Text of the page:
Seasons 2000 and 2011 produced the broadest spread of Rating changes, the standard deviations for these seasons being 3.24 and 3.23 RP per game respectively. The narrowest spreads of Rating changes were produced in 2003 (2.59 RP per game) and 2009 (2.64 RP per game). The peakedness of the distributions for every year is greater than that associated with a Normal distribution (ie the kurtoses are all greater than 3) though the 2001 distribution is only very marginally more peaked than a Normal and does not, in fact, allow us to reject the null hypothesis of Normality using the Anderson-Darling test.

The mean, standard deviation, skewness and kurtosis of Rating changes for various subgroups of games are recorded in the following table.

One aspect of this table worth noting is the relatively narrow range of standard deviations shown, regardless of whether we partition games on the basis of season, home team/away team status, or team. (As noted earlier, the different multipliers attached to the different portions of the season results in markedly different standard deviations if we use Round as the basis of partitioning, however.)

These standard deviations range from about 2.8 to 3.2 RPs per game. If Rating changes were Normally distributed we could then use the rule of thumb that the median absolute deviation (MAD) equals about two-thirds of the standard deviation to infer that the median absolute Rating change would be about 2 RP per game. Given the extra peakedness of the Rating change distributions we might expect the actual MAD would be a little less than 2 RP, but it's nonetheless a useful heuristic to assume that about half the Ratings changes we'll see in practice will be smaller than 2 RPs and about half will be greater. (The actual median is about 1.75 RPs).

I'll finish by providing the Ratings change data on a team-by-team basis when they're playing at home.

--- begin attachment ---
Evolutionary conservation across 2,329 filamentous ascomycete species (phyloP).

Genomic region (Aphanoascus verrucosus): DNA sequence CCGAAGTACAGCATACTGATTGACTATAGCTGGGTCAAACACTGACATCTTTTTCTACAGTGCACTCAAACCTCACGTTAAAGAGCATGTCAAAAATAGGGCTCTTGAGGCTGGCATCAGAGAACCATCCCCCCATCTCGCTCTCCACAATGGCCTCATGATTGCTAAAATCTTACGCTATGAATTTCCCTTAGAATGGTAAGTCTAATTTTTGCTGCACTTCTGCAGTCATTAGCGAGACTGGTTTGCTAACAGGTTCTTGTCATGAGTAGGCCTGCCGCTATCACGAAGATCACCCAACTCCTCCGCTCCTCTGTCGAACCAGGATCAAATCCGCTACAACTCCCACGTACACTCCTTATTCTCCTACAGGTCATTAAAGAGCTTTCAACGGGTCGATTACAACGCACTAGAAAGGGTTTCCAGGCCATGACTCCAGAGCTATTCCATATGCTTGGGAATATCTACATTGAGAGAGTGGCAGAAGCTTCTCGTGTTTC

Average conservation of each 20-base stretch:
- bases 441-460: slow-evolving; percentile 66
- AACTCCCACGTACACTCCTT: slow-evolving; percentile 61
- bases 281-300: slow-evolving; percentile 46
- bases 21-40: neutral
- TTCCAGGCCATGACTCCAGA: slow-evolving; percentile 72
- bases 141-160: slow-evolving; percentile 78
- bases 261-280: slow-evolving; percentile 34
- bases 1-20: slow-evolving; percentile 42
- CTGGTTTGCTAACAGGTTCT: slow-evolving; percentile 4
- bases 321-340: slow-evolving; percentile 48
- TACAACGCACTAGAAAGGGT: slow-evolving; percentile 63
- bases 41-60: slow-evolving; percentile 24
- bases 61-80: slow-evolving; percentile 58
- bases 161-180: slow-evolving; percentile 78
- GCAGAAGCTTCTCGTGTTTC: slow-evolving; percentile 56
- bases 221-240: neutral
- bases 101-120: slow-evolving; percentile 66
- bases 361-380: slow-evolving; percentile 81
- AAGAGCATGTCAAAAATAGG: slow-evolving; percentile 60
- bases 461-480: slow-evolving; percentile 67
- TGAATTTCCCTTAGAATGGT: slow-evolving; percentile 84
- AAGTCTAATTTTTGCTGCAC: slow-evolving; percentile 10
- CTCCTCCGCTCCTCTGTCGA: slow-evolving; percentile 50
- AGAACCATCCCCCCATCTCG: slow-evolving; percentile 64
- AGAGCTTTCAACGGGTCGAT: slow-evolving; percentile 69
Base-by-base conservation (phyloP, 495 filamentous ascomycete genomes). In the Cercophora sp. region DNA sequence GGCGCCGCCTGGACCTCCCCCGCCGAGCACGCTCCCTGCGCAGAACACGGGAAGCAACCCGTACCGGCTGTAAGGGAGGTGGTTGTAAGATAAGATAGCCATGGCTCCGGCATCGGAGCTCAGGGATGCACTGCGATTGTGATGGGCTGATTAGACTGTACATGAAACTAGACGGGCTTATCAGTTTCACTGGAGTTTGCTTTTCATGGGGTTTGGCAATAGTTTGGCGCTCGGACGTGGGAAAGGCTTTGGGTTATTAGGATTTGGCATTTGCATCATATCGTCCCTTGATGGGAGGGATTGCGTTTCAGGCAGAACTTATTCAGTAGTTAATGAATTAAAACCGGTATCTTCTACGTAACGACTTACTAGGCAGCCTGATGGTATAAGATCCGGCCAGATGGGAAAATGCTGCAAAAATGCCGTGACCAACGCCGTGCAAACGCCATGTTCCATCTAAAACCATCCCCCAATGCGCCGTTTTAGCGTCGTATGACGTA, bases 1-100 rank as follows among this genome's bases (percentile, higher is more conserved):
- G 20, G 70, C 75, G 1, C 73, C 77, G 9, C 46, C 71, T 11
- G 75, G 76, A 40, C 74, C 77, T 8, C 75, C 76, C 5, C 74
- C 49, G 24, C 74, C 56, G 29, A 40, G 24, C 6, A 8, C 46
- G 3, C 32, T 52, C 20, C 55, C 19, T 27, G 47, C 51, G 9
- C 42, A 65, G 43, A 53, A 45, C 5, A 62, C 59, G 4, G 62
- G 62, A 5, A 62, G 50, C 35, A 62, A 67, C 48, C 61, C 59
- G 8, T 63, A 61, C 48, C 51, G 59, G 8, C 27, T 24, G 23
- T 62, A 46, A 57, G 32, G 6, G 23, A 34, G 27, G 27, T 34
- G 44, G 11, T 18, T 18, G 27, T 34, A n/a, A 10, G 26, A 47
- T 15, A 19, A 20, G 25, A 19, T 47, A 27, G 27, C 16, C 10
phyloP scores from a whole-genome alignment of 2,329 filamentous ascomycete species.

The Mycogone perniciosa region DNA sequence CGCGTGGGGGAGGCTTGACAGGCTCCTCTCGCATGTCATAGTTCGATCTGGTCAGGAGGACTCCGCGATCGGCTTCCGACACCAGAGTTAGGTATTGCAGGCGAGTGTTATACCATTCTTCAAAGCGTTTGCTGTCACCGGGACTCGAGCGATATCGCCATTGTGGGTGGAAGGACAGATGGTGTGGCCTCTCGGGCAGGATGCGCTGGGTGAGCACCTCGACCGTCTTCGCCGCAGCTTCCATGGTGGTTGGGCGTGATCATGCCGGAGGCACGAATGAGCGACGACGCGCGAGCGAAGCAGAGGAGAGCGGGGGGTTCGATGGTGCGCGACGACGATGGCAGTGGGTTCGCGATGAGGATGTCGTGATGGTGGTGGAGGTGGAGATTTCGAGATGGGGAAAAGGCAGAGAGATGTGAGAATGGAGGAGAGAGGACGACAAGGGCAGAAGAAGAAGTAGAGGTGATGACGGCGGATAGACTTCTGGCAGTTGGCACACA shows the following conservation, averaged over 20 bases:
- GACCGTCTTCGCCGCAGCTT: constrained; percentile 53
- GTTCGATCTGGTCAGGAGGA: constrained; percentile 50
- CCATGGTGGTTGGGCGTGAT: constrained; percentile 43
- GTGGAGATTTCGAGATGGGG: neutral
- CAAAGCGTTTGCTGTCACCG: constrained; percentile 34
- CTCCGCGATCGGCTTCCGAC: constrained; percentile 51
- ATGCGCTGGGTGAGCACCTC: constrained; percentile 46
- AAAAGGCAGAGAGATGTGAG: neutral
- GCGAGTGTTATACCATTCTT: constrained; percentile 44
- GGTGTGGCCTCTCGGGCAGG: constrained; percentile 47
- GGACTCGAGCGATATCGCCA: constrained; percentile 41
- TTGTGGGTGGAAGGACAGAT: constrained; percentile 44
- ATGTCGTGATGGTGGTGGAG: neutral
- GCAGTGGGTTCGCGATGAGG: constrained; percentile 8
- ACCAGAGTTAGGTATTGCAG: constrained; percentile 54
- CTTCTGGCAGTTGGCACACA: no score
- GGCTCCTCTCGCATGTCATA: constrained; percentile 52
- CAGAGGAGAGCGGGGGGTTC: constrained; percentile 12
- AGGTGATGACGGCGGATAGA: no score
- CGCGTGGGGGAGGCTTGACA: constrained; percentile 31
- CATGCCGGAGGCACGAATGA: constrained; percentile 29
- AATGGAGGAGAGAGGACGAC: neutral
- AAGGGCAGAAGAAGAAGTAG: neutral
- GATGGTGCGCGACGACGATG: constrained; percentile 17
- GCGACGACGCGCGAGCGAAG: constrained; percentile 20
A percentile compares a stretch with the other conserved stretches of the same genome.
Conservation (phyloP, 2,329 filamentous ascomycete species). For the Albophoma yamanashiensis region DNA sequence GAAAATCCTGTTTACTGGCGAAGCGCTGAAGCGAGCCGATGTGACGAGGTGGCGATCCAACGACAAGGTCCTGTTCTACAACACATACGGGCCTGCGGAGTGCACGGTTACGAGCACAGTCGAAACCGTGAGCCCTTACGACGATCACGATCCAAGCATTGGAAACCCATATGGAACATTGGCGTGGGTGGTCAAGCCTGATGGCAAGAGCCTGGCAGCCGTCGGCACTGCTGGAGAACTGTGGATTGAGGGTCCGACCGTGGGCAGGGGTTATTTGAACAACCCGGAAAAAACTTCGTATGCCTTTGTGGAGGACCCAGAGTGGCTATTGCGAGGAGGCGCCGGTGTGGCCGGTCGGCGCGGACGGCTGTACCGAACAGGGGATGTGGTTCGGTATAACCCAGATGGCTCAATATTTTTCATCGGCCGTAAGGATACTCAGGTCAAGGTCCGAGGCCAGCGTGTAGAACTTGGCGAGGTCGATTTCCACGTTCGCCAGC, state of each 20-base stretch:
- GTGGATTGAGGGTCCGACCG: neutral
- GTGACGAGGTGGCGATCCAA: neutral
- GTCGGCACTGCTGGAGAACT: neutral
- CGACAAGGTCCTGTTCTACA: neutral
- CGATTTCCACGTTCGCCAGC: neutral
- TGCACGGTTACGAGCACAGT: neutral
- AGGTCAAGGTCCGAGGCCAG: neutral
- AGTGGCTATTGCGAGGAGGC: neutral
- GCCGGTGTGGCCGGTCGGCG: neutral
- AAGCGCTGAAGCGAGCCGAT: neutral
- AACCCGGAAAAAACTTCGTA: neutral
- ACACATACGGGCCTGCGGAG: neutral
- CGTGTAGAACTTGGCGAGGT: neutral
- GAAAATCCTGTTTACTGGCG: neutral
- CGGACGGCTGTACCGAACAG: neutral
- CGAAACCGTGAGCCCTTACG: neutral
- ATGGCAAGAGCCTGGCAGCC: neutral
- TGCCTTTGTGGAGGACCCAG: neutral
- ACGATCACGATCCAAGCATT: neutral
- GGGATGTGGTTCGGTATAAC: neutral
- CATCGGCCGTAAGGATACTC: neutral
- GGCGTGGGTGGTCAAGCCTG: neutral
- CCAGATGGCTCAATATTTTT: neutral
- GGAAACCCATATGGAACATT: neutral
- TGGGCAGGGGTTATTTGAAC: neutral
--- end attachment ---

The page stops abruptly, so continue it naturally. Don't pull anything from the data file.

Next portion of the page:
Rating changes only come about at the end of a game because there is a difference between the Expected and the Actual game margin. This difference can be at least partially attributed to errors in the Ratings of the participating teams or in the adjustments made for recent form, home ground advantage or Interstate Status. Ideally, if we were to look at these errors for a particular team we'd prefer them to be small and to average out to roughly zero.

We therefore might assess the relative accuracy with which ChiPS has predicted the game margins for a team by combining the mean and standard deviation of the Rating changes for that team. That leads us fairly naturally to the root mean square error measure:

Using the values provided in the earlier table we can calculate the RMSE using this equation for each team and determine how accurate ChiPS has been in estimating each team's final game margins.

On this metric, ChiPS has been best at predicting the margins for Sydney home games and worst at predicting them for GWS home games. Looking back at the earlier chart of Rating changes by team, this is reflected in the relatively narrow distribution for Sydney, which has a mean near zero (+0.22 RPs), and in the very flat and dispersed distribution for GWS, which also has a mean some distance from zero (-1.89 RPs).

The distribution for the Gold Coast is quite similar to that for GWS, though the mean is nearer zero (-0.76 RPs) and the standard deviation is a little larger (3.25 vs 3.18 RPs). Combined, the bias and variance of the Rating changes for Gold Coast are slightly smaller than those for GWS.

Contributing to the relatively poor predictions for GWS and Gold Coast is the fact that the period we're considering spans their introduction into the competition at which time they were assigned an initial Rating of 1,000 by ChiPS (as were the other teams, but in 1999, the season I've excluded from the analysis here). As well, the absence of Finals experience for both these teams means that neither has played in that part of the season where ChiPS Rating changes tend to be smaller. 

GWS, Gold Coast and Sydney aside, however, it's interesting to note how similar are the RMSEs for all other teams. They range from Brisbane's 2.79 RPs to Carlton's 3.09. This suggests that the ChiPS System works roughly equally well in estimating the merits, and hence results, for all 15 of these teams.